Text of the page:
The respondents on the petition were Department of Energy Secretary Alfonso G. Cusi, the Energy Regulatory Commission and Chairman Jose Vicente B. Salazar, and Commissioners Alfredo J. Non, Gloria Victoria C. Yap-Taruc, Josefina Patricia M. Asirit and Geronimo D. Sta Ana.

Nasecore said it “vehemently disagrees” with the petitioners who wished to stop RCOA, which is covered by DOE Circular No. DC-2015-06-0010, series of 2015; ERC Resolution No. 5, Series of 2016; ERC Resolution No. 10, Series of 2016; ERC Resolution No. 11, Series of 2016; and ERC Resolution No. 28, Series of 2016.

“The assailed issuances are valid and reasonable regulatory measures geared toward the promotion of the avowed purposes of the EPIRA, among others, promote true market competition and prevent harmful monopoly and market power abuse in the electric power industry,” Nasecore said.

Nasecore said without RCOA “certain industry players will be able to monopolize and abuse the electricity market.

Nasecore noted that prior to the assailed issuances, Manila Electric Company (Meralco) contracted with contestable customers through its affiliate local retail electricity supplier, MPower. “As of August 2016, a total of 1,368 consumers in Luzon and 176 in the Visayas belonged to the contestable market. Further, as of 18 June 2016, MPower was already able to capture about 50 percent of the market share of the contestable market within its franchise, or 18 percent of the total nationwide.”

“It is clear that Meralco was able to take advantage of its position as the exclusive distribution utility over its franchise area with unparalleled access to the contestable customers,” Nasecore said. “Where is the true market competition in a situation wherein 50% of the market share belongs to one entity? There is none. A harmful monopoly clearly exists.”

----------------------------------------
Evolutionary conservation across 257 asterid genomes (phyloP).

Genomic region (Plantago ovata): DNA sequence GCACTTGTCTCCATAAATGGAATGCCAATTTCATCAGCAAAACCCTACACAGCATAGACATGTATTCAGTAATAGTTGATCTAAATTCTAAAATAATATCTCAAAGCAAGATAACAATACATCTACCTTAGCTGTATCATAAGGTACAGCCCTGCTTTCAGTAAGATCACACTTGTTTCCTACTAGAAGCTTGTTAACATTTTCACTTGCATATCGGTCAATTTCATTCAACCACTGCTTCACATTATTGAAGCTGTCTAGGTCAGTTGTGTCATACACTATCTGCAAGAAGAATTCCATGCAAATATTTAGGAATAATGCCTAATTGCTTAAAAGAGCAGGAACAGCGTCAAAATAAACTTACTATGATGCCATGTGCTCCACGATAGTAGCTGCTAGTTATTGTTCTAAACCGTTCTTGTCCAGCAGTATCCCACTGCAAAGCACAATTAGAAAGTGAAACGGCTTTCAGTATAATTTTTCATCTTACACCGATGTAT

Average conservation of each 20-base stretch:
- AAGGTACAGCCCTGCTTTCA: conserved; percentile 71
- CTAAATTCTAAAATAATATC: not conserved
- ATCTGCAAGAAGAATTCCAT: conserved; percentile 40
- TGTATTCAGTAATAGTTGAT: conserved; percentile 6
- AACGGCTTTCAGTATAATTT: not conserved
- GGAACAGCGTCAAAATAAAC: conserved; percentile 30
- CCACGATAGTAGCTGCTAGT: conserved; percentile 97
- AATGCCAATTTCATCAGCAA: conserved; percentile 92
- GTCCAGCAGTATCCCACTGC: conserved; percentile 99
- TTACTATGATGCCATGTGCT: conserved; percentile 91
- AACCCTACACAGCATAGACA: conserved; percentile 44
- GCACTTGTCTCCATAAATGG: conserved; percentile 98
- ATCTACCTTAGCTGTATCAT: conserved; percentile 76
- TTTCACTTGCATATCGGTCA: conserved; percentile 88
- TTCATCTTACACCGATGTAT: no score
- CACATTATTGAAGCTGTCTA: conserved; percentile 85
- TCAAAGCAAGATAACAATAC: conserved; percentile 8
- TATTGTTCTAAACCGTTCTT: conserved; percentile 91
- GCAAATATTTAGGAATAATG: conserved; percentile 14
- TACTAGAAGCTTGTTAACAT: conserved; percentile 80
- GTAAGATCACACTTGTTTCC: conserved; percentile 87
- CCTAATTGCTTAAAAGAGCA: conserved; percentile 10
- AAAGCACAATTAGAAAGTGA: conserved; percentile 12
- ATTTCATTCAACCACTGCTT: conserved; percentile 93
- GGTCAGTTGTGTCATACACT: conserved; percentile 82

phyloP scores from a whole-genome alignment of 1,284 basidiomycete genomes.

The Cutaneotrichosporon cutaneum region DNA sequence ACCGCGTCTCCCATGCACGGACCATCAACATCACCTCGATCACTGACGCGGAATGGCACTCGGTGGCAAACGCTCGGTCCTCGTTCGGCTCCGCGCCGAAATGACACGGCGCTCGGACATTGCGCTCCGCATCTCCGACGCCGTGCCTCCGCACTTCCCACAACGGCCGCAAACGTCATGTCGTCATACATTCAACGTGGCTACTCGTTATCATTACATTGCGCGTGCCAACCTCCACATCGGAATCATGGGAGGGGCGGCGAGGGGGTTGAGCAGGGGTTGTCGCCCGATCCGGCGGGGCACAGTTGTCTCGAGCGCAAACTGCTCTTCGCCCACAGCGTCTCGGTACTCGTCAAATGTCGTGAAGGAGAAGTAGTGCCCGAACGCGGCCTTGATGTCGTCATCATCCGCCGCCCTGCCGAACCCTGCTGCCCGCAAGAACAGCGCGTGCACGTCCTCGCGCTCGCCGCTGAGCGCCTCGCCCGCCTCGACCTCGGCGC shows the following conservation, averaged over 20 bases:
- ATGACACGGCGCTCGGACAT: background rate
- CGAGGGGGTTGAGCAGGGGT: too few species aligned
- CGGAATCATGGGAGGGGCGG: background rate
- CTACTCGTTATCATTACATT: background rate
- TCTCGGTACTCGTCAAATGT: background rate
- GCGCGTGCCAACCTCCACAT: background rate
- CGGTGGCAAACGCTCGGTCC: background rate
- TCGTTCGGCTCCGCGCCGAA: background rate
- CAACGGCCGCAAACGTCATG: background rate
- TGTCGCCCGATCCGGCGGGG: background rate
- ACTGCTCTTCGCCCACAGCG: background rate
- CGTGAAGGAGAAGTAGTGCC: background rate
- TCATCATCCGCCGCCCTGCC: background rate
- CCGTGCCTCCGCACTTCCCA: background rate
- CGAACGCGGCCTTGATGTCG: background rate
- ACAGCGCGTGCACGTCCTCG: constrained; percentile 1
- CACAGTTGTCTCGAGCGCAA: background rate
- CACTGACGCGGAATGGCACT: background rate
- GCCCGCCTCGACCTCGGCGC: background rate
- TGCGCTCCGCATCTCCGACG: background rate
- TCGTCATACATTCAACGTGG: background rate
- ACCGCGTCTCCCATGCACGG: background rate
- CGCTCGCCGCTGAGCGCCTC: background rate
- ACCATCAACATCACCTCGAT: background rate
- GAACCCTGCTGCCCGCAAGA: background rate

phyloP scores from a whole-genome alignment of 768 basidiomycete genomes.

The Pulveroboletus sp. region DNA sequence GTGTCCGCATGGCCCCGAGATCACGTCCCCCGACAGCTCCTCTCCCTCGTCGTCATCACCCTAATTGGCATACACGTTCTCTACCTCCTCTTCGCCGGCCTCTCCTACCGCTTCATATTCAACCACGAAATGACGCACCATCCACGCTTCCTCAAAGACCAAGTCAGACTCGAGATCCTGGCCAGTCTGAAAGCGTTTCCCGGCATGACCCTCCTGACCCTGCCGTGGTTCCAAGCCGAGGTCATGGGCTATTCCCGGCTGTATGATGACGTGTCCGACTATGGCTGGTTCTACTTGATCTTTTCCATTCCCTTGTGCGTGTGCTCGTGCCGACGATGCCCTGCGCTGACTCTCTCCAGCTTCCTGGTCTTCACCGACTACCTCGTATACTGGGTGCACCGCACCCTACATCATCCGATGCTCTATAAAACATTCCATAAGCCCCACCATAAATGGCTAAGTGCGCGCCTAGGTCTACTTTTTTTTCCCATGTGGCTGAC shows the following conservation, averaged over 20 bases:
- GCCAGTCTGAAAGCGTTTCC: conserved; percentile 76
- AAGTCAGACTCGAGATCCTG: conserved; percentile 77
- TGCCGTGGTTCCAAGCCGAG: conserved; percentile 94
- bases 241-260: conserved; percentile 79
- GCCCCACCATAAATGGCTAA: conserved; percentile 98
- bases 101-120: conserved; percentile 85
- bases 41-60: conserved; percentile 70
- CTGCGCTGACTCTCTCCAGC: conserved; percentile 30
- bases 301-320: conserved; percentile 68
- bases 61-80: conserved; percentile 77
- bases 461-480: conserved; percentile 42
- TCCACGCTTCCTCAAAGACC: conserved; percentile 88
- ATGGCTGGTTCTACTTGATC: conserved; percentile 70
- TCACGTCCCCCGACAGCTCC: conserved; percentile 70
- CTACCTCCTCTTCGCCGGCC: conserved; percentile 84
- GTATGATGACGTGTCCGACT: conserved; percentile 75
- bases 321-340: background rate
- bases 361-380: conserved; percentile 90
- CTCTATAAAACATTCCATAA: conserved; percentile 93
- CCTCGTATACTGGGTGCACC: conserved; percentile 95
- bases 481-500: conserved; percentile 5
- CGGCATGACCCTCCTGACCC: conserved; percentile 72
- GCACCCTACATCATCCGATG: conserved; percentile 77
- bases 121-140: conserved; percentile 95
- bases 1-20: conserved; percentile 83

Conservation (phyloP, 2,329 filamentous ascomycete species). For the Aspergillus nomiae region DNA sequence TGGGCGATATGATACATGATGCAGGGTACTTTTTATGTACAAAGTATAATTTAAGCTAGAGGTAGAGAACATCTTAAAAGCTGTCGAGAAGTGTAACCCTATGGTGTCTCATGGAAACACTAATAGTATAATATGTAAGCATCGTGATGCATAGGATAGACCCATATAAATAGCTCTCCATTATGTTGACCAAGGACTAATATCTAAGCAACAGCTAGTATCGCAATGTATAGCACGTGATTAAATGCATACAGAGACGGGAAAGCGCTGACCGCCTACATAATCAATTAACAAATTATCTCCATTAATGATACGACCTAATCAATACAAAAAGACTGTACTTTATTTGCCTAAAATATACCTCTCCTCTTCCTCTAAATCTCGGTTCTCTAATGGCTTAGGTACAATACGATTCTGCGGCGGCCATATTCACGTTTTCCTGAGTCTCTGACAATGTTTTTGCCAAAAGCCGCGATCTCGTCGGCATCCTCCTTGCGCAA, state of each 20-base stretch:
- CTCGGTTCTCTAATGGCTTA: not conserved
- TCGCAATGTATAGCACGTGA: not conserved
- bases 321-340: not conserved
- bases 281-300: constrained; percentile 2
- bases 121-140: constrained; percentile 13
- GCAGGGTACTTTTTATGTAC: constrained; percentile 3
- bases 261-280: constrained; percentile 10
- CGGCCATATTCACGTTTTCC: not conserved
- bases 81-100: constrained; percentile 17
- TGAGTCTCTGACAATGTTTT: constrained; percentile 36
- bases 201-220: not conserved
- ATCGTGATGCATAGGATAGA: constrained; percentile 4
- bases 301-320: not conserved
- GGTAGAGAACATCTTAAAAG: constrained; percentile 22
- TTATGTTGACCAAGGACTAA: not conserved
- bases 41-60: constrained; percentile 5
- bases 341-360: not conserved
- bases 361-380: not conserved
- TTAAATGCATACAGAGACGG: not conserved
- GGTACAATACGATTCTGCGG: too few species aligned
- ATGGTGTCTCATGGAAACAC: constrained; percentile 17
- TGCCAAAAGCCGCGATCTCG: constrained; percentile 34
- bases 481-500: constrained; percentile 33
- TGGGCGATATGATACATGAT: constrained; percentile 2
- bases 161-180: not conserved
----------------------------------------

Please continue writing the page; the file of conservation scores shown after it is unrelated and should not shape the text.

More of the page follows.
The power of the “Meralco cartel” goes well beyond its advantage as franchise holder, Nasecore added, as Meralco’s affiliates also own and operate large power plants that supply power to Meralco and can supply power to contestable customers.

During the first quarter of 2016, Nasecore noted that Meralco had entered into 20-year power supply agreements with generating companies owned by Meralco’s owner, the Pacific Group. These contracts would cover 90% of Meralco’s power requirements. “In this regard, the Alyansa Para sa Bagong Pilipinas, Inc. claimed that the said deals or contracts would burden consumers with overpriced power costs of PHP12.44 billion a year.”

“Meralco and its affiliates are thus very well-positioned to engage in unfettered predatory pricing, price and market manipulation and other unfair practices. Indeed, if the petitioners prevail, this cartel can proceed unfettered and will control the contestable market. Verily, the granting of this petition will effectively destroy the free and fair market envisioned by law,” Nasecore said.

Nasecore said it is holding on to EPIRA’s promise to promote true market competition and prevent harmful monopoly and market power abuse in the electric power industry. It hopes that this promise will bring the cost of electricity down not just for the large electricity consumers but also for the end-users at the household level.